BEA Systems reported slower than expected software sales for its first fiscal quarter and said it has moved some of its top executives to new positions, including the head of its products group.
BEA's total revenue for the quarter, ended April 30, increased 11 percent from a year earlier, to US$262.6 million. But revenue from software licenses, seen by analysts as an important health indicator, declined 2 percent to US$120.2 million, below BEA's earlier projections, the company said.
"We signed 17 license deals over US$1 million dollars in Q1. While this is the most we've ever signed in a Q1, we are disappointed that we did not meet our license revenue plans, especially in the Americas," Alfred Chuang, BEA's chairman and chief executive officer, said in a statement Thursday.
Most of the large deals were signed in Europe, which had a particularly strong quarter, he said. Revenue from the Europe, Middle East and Africa region climbed 41 percent from a year ago, to US$98.9 million. But revenue from the Americas slipped 2 percent, to US$125.4 million, the company said.
In a conference call, Chuang blamed the shortfall on seasonal issues, the transition to a new version of BEA's software, and changes to its sales organization made at the start of the quarter. The company formed a new sales group to oversee small and medium-sized accounts, and to work with a network of value-added resellers (VARs) that it is building in North America.
The changes took longer than expected to put in place, and resulted in some "near-term disruption," Chuang said.
He also disclosed that Alan Fudge, senior vice president of sales for the Americas, has left the company. Charlie Ill, BEA's head of worldwide sales who joined the company from rival IBM about 18 months ago, will oversee the region directly until a replacement is found, Chuang said.
Separately, BEA has quietly made a handful of other changes at the top of its ranks. Olivier Helleboid, executive vice president in charge of BEA's product group, has been moved into a new role directing BEA's long-term strategy, Chuang said.
"Last quarter we decided to emphasize very heavily our longer-term strategic planning. ... Olivier is now driving long-term strategic planning, looking at what can we do to drastically and rapidly extend our marketplace, whether it's expanding the product offerings or expanding our channel," he said.
Helleboid has been replaced temporarily by Tod Nielsen, BEA's chief marketing officer, who will run the products group until a replacement is found. Nielsen also remains head of marketing, although "day-to-day operations" for the group will be managed by another executive, Rick Jackson, Chuang said.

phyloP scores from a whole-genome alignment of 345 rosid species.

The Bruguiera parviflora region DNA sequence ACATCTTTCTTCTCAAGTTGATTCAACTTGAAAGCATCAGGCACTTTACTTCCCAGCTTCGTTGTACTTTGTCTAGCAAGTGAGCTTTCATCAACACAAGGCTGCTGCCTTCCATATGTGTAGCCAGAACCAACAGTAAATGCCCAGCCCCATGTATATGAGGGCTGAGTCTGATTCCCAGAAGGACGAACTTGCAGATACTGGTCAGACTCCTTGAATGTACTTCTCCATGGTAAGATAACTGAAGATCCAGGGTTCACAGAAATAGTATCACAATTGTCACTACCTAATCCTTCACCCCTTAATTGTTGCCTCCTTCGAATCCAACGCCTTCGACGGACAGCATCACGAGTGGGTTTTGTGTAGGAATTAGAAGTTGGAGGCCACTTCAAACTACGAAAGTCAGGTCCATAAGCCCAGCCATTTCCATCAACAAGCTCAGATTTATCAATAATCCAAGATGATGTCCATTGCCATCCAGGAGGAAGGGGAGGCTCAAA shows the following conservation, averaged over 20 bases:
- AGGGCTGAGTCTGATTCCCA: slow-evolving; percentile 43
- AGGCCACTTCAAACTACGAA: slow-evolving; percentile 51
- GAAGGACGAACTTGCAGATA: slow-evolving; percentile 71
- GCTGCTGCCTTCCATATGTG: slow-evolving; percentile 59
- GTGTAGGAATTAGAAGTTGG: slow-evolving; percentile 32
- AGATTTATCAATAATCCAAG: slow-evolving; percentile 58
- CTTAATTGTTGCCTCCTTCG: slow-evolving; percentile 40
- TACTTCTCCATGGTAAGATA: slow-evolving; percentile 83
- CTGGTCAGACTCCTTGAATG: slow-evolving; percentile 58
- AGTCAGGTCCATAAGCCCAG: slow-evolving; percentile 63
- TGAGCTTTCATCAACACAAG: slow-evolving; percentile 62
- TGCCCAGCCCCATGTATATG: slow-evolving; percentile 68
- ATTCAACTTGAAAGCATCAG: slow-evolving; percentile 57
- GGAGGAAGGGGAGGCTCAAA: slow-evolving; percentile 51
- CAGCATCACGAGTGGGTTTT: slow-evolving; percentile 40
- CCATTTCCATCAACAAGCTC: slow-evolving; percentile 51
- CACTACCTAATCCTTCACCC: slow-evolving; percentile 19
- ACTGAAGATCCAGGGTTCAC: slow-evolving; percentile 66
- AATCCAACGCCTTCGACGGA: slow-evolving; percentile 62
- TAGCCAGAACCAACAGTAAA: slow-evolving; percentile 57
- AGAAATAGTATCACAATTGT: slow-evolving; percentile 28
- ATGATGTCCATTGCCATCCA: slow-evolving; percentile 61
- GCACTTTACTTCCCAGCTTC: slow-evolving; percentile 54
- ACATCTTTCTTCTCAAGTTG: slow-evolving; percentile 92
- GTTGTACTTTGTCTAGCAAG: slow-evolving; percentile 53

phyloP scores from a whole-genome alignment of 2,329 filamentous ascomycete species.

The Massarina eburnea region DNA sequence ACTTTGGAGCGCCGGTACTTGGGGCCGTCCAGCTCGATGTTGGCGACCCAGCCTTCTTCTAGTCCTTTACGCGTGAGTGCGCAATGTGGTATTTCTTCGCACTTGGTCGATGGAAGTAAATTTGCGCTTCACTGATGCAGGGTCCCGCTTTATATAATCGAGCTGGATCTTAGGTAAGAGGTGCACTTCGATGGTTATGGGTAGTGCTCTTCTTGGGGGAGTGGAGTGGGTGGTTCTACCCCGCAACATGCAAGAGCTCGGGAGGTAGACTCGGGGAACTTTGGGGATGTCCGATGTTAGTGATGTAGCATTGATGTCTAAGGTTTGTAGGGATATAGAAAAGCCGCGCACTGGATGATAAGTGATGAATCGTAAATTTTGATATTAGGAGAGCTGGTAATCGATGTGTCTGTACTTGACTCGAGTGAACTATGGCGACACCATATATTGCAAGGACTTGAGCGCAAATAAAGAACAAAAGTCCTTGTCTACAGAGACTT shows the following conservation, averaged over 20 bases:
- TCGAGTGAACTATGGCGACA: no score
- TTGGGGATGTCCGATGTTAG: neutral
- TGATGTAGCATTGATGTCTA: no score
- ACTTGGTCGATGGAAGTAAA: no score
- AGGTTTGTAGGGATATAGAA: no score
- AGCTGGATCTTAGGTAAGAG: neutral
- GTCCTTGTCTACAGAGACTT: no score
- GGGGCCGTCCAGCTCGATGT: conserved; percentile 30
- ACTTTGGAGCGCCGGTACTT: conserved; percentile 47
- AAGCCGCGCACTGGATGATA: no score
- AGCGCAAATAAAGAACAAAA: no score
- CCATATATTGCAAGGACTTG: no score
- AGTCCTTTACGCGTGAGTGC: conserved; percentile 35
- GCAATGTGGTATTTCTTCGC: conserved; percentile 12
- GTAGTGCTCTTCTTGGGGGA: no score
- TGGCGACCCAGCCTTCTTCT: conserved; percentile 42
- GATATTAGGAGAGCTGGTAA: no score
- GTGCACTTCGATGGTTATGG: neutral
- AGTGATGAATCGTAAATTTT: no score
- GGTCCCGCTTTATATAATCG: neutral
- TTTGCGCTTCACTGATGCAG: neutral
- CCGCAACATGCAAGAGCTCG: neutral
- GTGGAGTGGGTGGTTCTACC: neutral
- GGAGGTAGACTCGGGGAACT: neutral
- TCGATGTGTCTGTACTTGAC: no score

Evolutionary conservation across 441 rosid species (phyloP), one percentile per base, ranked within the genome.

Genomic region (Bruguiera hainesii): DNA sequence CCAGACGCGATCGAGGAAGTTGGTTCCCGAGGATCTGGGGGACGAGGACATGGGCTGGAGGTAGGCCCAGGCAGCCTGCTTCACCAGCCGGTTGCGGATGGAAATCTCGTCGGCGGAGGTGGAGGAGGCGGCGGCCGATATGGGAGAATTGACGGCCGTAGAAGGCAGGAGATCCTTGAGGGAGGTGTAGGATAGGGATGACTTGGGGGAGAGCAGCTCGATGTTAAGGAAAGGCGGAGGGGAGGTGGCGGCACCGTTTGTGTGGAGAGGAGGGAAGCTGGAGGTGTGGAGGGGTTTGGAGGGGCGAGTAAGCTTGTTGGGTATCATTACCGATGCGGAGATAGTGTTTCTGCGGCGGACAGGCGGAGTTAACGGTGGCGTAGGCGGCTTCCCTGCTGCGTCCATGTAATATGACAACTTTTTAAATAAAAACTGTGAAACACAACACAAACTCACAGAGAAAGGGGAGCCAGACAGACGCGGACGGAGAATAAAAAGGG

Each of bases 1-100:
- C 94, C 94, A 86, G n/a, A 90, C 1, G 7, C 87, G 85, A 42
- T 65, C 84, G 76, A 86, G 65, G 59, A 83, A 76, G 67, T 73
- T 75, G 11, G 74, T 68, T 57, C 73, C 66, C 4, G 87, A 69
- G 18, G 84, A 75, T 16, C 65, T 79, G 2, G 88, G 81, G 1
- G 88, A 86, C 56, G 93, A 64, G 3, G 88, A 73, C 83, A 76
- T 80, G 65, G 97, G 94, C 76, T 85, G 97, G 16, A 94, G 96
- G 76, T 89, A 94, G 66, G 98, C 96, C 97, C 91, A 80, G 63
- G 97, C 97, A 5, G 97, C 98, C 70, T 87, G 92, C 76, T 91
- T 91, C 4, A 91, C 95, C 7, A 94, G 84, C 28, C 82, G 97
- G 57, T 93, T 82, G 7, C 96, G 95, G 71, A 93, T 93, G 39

The changes to BEA's sales group, which included the addition of 74 sales staff, were the right ones to make to ensure long-term growth, he said. BEA signed its first 12 VARs (value-added resellers) in North America in recent months, which it hopes will help drive further use of its software, he said.
The company is also developing additional packages of products tailored for vertical markets, including a services delivery platform for telecommunications providers that it is building with Intel, Chuang said. In addition, it is working with Hewlett-Packard to offer product packages for building customer self-service portals and implementing RFID (radio frequency identification), he said.
BEA could use the extra business, according to 2003 market share figures released this week by Gartner. BEA's main rival, IBM, increased its share of the application server market to claim 41.3 percent of worldwide revenue, up from 36.4 percent in 2002. BEA's share slipped to 27.5 percent from 28.9 percent, Gartner said.
The total market for application server software was worth US$1.04 billion in 2003, down from US$1.14 billion in 2002, Gartner said.
BEA's net income for the first quarter on a pro forma basis was US$33.5 million, or earnings per share of US$0.08, a slight increase from a year ago and in line with analysts' expectations, according to Thomson First Call. The pro forma results exclude acquisition-related costs, gains or losses on investments and other non-recurring items.
Using generally accepted accounting principles, BEA reported operating income of US$39.1 million and earnings per share of US$0.06, level with the same period a year ago. The company ended the quarter with cash and short-term investments of US$1.6 billion.
Looking ahead, BEA forecast second-quarter sales of US$255 million to US$275 million, at the low end of financial analyst projections, according to Thomson First Call. Bill Klein, BEA's chief financial officer, said the environment for selling software remains tough.
BEA is holding its annual eWorld conference in San Francisco later this month where it will provide an update on its product and technology plans.